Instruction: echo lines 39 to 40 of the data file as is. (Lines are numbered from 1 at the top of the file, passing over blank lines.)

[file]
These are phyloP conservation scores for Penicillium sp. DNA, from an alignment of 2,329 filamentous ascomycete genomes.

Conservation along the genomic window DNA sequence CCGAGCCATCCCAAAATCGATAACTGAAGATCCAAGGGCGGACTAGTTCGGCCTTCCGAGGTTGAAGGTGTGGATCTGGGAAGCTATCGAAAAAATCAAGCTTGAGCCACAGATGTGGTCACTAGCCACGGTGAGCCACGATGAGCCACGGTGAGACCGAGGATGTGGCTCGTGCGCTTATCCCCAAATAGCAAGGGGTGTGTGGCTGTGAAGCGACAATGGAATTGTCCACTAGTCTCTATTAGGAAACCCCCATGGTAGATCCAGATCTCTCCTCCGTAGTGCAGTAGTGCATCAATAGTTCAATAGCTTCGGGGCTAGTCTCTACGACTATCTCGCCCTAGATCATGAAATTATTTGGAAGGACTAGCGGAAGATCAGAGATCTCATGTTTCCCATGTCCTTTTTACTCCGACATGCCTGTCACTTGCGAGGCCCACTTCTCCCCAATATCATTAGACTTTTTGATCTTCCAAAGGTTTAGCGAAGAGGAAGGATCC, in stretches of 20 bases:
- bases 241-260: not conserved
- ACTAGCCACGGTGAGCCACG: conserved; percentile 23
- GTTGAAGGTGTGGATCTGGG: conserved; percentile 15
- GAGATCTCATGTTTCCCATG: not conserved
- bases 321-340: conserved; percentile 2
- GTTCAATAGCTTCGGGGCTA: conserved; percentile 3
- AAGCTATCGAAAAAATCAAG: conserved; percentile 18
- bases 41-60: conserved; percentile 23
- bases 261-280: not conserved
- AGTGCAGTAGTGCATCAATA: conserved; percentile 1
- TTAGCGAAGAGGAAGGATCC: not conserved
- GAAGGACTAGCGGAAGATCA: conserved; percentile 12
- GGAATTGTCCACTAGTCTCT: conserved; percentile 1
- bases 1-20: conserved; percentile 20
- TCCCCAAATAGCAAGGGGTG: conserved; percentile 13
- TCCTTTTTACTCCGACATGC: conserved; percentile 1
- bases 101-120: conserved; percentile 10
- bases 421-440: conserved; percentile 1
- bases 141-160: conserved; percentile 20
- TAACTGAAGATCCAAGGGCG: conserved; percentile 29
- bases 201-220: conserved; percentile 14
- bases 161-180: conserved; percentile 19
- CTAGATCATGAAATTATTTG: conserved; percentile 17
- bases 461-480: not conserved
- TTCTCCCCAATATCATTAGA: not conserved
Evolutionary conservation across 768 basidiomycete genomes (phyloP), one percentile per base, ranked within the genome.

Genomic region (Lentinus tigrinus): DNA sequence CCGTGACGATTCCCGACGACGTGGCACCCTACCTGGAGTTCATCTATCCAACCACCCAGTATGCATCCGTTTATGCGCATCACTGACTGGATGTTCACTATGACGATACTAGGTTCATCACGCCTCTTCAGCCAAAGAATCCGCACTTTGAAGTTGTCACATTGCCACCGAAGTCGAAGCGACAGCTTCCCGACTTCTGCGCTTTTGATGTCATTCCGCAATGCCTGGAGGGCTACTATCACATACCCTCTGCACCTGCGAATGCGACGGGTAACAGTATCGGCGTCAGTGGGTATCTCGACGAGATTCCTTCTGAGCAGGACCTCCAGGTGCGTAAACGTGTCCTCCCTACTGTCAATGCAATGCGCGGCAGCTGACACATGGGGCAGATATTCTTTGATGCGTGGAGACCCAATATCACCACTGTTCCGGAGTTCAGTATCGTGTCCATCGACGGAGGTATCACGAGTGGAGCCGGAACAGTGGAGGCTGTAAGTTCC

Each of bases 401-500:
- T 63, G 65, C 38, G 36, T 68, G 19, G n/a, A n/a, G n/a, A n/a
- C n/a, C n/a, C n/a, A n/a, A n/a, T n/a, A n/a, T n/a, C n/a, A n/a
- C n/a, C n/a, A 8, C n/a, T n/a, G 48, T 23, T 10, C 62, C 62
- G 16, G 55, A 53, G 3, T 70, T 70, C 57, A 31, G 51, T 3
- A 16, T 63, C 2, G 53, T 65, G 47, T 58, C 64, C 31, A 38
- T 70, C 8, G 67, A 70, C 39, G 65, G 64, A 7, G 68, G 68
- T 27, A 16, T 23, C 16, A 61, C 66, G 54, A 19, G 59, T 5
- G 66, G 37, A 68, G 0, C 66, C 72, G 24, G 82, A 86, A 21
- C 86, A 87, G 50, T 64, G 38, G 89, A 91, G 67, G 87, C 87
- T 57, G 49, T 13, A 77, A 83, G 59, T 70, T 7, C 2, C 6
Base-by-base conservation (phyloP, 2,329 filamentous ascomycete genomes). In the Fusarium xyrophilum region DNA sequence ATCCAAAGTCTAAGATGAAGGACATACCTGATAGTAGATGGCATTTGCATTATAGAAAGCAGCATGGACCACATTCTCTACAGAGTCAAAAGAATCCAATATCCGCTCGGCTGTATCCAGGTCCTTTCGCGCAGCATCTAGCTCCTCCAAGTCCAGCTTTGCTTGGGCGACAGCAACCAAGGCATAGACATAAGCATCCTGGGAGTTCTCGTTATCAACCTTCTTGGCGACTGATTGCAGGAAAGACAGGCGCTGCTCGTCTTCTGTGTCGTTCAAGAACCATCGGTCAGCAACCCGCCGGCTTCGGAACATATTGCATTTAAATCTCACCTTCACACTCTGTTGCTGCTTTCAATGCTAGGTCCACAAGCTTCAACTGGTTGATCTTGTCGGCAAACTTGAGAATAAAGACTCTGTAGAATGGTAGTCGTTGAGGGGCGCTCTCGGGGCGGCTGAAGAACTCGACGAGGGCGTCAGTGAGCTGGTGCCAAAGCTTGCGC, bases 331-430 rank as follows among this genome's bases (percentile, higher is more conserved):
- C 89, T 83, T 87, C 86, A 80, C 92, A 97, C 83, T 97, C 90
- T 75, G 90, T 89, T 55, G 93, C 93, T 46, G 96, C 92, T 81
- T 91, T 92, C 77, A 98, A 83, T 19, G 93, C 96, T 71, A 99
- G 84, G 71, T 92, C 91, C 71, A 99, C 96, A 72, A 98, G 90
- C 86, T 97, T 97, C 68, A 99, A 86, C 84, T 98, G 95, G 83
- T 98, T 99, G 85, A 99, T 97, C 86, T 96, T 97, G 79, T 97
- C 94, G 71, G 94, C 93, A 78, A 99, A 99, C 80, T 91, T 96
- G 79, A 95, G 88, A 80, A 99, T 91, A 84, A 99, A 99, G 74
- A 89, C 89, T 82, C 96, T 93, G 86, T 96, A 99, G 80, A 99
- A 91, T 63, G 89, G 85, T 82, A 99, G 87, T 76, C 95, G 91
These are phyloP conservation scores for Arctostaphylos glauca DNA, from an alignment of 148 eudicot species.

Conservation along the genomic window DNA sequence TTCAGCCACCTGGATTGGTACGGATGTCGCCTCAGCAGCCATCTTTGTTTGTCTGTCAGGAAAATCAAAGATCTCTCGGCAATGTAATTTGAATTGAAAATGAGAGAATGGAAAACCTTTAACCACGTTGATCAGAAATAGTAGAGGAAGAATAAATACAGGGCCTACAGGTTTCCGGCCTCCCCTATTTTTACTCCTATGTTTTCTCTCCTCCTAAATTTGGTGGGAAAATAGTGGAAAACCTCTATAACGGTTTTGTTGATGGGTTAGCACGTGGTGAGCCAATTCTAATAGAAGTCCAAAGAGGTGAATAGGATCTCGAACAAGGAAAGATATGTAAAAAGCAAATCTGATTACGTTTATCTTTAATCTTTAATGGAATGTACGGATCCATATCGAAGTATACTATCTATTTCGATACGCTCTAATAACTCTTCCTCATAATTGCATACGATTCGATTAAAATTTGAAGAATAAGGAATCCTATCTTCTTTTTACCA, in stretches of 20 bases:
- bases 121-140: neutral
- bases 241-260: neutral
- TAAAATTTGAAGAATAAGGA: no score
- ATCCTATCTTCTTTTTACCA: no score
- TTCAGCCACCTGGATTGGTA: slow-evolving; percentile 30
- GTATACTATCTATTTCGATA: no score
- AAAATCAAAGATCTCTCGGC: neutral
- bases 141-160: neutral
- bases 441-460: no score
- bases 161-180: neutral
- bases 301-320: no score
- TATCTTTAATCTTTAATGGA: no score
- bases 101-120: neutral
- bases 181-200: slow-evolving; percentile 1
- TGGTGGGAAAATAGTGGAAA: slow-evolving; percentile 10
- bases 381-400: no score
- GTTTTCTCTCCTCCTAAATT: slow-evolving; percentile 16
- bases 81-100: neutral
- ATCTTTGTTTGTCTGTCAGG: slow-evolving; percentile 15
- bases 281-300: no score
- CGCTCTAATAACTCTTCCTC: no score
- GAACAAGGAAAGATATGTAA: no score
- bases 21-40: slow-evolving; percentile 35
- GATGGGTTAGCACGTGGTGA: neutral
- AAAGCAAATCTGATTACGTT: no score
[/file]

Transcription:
- C 86, A 87, G 50, T 64, G 38, G 89, A 91, G 67, G 87, C 87
- T 57, G 49, T 13, A 77, A 83, G 59, T 70, T 7, C 2, C 6